One mother sharing her knowledge with others.

Thanksgiving on a Budget

This week Money Saving Mom and her friends at $5 Dinners and The Homespun Heart got together to create a series on how to host Thanksgiving on a Budget.  Today they’ve opened it up to their readers to post their budget saving Thanksgiving ideas.

I grew up in Alberta, Canada and it wasn’t until we moved to the States 8 years ago that I discovered just how different our two Thanksgivings are; aside from the fact that Canadian Thanksgiving is the second Monday in October and American Thanksgiving the fourth Thursday of November.  Or at least, how different the traditional American Thanksgiving is compared to the one I’m used to cooking.

So I thought I’d share the simple Thanksgiving menu that I’ve prepared each year for the past 25 years and will be preparing again next week.

Turkey is, of course, the star of the meal.

Because of the great buys on frozen turkey at this time of year,  I buy either two or three depending on how much room I have in my freezer.   One will be used for Thanksgiving, one for Christmas and if I have room for a third, that will be used come Easter.  I buy the biggest I can find and can afford.  The bigger the bird, the more the meat and the more the savings since the carcass weighs about the same no matter what size the bird.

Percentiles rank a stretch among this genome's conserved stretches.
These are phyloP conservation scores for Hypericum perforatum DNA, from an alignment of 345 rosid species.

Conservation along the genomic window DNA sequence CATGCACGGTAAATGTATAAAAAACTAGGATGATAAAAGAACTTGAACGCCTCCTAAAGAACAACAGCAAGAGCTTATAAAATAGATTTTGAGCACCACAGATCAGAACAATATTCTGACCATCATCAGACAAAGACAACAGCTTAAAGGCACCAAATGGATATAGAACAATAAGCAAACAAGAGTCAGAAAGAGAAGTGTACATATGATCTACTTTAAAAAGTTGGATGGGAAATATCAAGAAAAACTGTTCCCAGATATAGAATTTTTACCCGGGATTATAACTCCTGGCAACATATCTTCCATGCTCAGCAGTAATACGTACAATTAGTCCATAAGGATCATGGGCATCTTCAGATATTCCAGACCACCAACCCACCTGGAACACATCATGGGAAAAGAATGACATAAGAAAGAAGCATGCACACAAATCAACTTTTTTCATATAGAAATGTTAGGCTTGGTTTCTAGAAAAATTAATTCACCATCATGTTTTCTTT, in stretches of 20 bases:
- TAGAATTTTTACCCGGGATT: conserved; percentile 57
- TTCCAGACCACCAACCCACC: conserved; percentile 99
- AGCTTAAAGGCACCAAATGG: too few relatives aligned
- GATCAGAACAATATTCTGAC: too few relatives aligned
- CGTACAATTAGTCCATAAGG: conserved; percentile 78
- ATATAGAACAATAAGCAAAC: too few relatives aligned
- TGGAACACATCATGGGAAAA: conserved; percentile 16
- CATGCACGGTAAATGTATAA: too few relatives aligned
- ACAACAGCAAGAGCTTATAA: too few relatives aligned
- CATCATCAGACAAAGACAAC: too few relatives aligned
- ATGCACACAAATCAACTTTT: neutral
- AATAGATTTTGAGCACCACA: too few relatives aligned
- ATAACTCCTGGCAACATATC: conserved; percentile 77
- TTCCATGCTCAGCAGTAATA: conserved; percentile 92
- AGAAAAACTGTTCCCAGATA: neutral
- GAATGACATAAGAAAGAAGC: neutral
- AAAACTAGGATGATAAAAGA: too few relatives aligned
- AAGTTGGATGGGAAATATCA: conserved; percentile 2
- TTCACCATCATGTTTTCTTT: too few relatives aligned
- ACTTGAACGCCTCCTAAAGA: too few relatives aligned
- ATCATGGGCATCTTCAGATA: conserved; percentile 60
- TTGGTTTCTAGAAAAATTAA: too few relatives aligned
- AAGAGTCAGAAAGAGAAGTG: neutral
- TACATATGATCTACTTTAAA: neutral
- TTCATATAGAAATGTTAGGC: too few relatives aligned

Next is dressing, as we call it.   Though it should more properly be called stuffing since I do stuff the turkey with it.

Mine is a basic recipe with bread crumbs, onions, celery, eggs, butter, olive oil (a change from my mother’s recipe, but I like the flavour it adds), and poultry seasoning.  To keep this budget friendly, I make my own breadcrumbs.

But I guess it’s in the side dishes where I’ve found the greatest difference.  Believe it or not, I’d never heard of green bean or sweet potato casserole until we moved to the States.

The side dishes I serve are simple every day fare:  mashed potatoes (boiled and mashed with a splash of milk), sweet potatoes (boiled, mashed with barely 1 tbsp of butter and a dash of nutmeg) and a third vegetable; most often baby carrots or peas.

When we lived in Canada, I gardened and did a lot of canning, so there would also be small dishes from the bounty of our harvest; beet, dill and carrot pickles and any other kind of pickle I happened to make that year.

Then for dessert, I bake pumpkin pies.  To be honest though, the pie usually doesn’t get cut into until much later in the evening because everyone is too full to entertain the idea of dessert.

There you have it.  And even while writing that out I realized that what I call our simple Thanksgiving menu is lavish beyond compare to that which others will be eating on the 27th.

My point is, try not to get caught up in whether you have this side dish or that side dish or how big the bird is… if it’s lovingly prepared, it is enough.

And for most of us in the US and Canada, it is way more than enough.  And for that abundance, we can be truly thankful.

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